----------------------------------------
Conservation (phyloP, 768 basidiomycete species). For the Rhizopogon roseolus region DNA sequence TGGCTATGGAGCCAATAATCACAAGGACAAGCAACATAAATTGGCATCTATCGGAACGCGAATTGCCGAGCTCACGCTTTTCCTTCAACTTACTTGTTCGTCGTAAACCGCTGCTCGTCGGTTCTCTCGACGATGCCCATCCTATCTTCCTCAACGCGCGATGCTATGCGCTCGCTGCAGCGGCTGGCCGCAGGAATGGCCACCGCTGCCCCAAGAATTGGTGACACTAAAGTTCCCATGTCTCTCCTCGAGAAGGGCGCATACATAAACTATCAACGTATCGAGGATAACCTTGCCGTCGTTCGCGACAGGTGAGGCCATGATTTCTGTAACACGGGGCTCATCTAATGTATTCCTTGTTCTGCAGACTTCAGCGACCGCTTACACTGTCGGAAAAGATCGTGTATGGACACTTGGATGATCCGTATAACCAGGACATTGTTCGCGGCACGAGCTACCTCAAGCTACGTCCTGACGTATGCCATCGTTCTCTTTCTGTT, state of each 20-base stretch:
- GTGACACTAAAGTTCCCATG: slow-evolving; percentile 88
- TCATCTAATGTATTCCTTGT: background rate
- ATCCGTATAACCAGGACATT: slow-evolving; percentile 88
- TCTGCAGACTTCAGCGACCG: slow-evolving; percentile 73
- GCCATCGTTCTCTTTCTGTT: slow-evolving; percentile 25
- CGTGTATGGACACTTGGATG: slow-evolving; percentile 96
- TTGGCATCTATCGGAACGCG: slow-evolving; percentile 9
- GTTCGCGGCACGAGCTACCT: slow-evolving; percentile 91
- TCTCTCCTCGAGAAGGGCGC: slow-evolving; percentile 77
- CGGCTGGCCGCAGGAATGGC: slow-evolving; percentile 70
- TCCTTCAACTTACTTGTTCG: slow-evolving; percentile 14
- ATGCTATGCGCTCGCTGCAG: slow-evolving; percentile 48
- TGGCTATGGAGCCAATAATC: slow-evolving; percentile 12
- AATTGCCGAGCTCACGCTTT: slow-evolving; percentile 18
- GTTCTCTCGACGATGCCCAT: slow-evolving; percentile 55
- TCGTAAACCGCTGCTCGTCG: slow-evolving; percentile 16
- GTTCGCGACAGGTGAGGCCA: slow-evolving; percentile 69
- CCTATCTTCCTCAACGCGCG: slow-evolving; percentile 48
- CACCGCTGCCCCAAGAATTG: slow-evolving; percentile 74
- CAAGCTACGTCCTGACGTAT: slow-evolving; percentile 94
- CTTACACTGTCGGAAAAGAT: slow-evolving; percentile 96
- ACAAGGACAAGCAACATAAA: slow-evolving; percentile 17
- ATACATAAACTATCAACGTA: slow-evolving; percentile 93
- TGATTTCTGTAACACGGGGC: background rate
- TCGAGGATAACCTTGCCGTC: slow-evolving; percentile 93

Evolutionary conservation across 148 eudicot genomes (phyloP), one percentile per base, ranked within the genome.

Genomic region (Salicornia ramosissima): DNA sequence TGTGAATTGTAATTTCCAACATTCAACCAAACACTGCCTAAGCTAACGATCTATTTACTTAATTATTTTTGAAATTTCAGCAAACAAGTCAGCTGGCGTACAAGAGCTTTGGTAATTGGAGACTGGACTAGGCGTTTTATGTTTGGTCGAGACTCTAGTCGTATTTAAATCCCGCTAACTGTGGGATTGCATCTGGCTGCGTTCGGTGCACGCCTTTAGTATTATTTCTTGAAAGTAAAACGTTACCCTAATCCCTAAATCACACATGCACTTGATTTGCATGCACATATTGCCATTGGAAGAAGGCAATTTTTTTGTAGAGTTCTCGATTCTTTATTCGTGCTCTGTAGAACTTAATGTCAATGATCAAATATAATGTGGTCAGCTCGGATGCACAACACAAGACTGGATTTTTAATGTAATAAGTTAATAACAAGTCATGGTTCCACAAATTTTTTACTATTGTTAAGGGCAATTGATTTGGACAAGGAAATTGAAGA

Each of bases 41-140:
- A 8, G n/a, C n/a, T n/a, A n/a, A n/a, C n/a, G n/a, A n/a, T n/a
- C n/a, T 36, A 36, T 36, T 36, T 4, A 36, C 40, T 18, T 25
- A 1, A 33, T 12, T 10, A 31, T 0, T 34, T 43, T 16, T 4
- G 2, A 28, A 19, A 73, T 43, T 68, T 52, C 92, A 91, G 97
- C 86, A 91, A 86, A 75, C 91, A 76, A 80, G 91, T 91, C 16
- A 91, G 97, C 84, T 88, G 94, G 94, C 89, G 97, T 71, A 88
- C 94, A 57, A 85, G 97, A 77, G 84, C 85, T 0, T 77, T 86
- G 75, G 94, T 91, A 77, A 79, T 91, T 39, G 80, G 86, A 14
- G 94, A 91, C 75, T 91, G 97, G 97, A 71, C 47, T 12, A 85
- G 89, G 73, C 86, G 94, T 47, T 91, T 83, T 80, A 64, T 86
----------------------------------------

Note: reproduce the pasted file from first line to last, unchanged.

Conservation (phyloP, 768 basidiomycete species). For the Rhizopogon roseolus region DNA sequence TGGCTATGGAGCCAATAATCACAAGGACAAGCAACATAAATTGGCATCTATCGGAACGCGAATTGCCGAGCTCACGCTTTTCCTTCAACTTACTTGTTCGTCGTAAACCGCTGCTCGTCGGTTCTCTCGACGATGCCCATCCTATCTTCCTCAACGCGCGATGCTATGCGCTCGCTGCAGCGGCTGGCCGCAGGAATGGCCACCGCTGCCCCAAGAATTGGTGACACTAAAGTTCCCATGTCTCTCCTCGAGAAGGGCGCATACATAAACTATCAACGTATCGAGGATAACCTTGCCGTCGTTCGCGACAGGTGAGGCCATGATTTCTGTAACACGGGGCTCATCTAATGTATTCCTTGTTCTGCAGACTTCAGCGACCGCTTACACTGTCGGAAAAGATCGTGTATGGACACTTGGATGATCCGTATAACCAGGACATTGTTCGCGGCACGAGCTACCTCAAGCTACGTCCTGACGTATGCCATCGTTCTCTTTCTGTT, state of each 20-base stretch:
- GTGACACTAAAGTTCCCATG: slow-evolving; percentile 88
- TCATCTAATGTATTCCTTGT: background rate
- ATCCGTATAACCAGGACATT: slow-evolving; percentile 88
- TCTGCAGACTTCAGCGACCG: slow-evolving; percentile 73
- GCCATCGTTCTCTTTCTGTT: slow-evolving; percentile 25
- CGTGTATGGACACTTGGATG: slow-evolving; percentile 96
- TTGGCATCTATCGGAACGCG: slow-evolving; percentile 9
- GTTCGCGGCACGAGCTACCT: slow-evolving; percentile 91
- TCTCTCCTCGAGAAGGGCGC: slow-evolving; percentile 77
- CGGCTGGCCGCAGGAATGGC: slow-evolving; percentile 70
- TCCTTCAACTTACTTGTTCG: slow-evolving; percentile 14
- ATGCTATGCGCTCGCTGCAG: slow-evolving; percentile 48
- TGGCTATGGAGCCAATAATC: slow-evolving; percentile 12
- AATTGCCGAGCTCACGCTTT: slow-evolving; percentile 18
- GTTCTCTCGACGATGCCCAT: slow-evolving; percentile 55
- TCGTAAACCGCTGCTCGTCG: slow-evolving; percentile 16
- GTTCGCGACAGGTGAGGCCA: slow-evolving; percentile 69
- CCTATCTTCCTCAACGCGCG: slow-evolving; percentile 48
- CACCGCTGCCCCAAGAATTG: slow-evolving; percentile 74
- CAAGCTACGTCCTGACGTAT: slow-evolving; percentile 94
- CTTACACTGTCGGAAAAGAT: slow-evolving; percentile 96
- ACAAGGACAAGCAACATAAA: slow-evolving; percentile 17
- ATACATAAACTATCAACGTA: slow-evolving; percentile 93
- TGATTTCTGTAACACGGGGC: background rate
- TCGAGGATAACCTTGCCGTC: slow-evolving; percentile 93

Evolutionary conservation across 148 eudicot genomes (phyloP), one percentile per base, ranked within the genome.

Genomic region (Salicornia ramosissima): DNA sequence TGTGAATTGTAATTTCCAACATTCAACCAAACACTGCCTAAGCTAACGATCTATTTACTTAATTATTTTTGAAATTTCAGCAAACAAGTCAGCTGGCGTACAAGAGCTTTGGTAATTGGAGACTGGACTAGGCGTTTTATGTTTGGTCGAGACTCTAGTCGTATTTAAATCCCGCTAACTGTGGGATTGCATCTGGCTGCGTTCGGTGCACGCCTTTAGTATTATTTCTTGAAAGTAAAACGTTACCCTAATCCCTAAATCACACATGCACTTGATTTGCATGCACATATTGCCATTGGAAGAAGGCAATTTTTTTGTAGAGTTCTCGATTCTTTATTCGTGCTCTGTAGAACTTAATGTCAATGATCAAATATAATGTGGTCAGCTCGGATGCACAACACAAGACTGGATTTTTAATGTAATAAGTTAATAACAAGTCATGGTTCCACAAATTTTTTACTATTGTTAAGGGCAATTGATTTGGACAAGGAAATTGAAGA

Each of bases 41-140:
- A 8, G n/a, C n/a, T n/a, A n/a, A n/a, C n/a, G n/a, A n/a, T n/a
- C n/a, T 36, A 36, T 36, T 36, T 4, A 36, C 40, T 18, T 25
- A 1, A 33, T 12, T 10, A 31, T 0, T 34, T 43, T 16, T 4
- G 2, A 28, A 19, A 73, T 43, T 68, T 52, C 92, A 91, G 97
- C 86, A 91, A 86, A 75, C 91, A 76, A 80, G 91, T 91, C 16
- A 91, G 97, C 84, T 88, G 94, G 94, C 89, G 97, T 71, A 88
- C 94, A 57, A 85, G 97, A 77, G 84, C 85, T 0, T 77, T 86
- G 75, G 94, T 91, A 77, A 79, T 91, T 39, G 80, G 86, A 14
- G 94, A 91, C 75, T 91, G 97, G 97, A 71, C 47, T 12, A 85
- G 89, G 73, C 86, G 94, T 47, T 91, T 83, T 80, A 64, T 86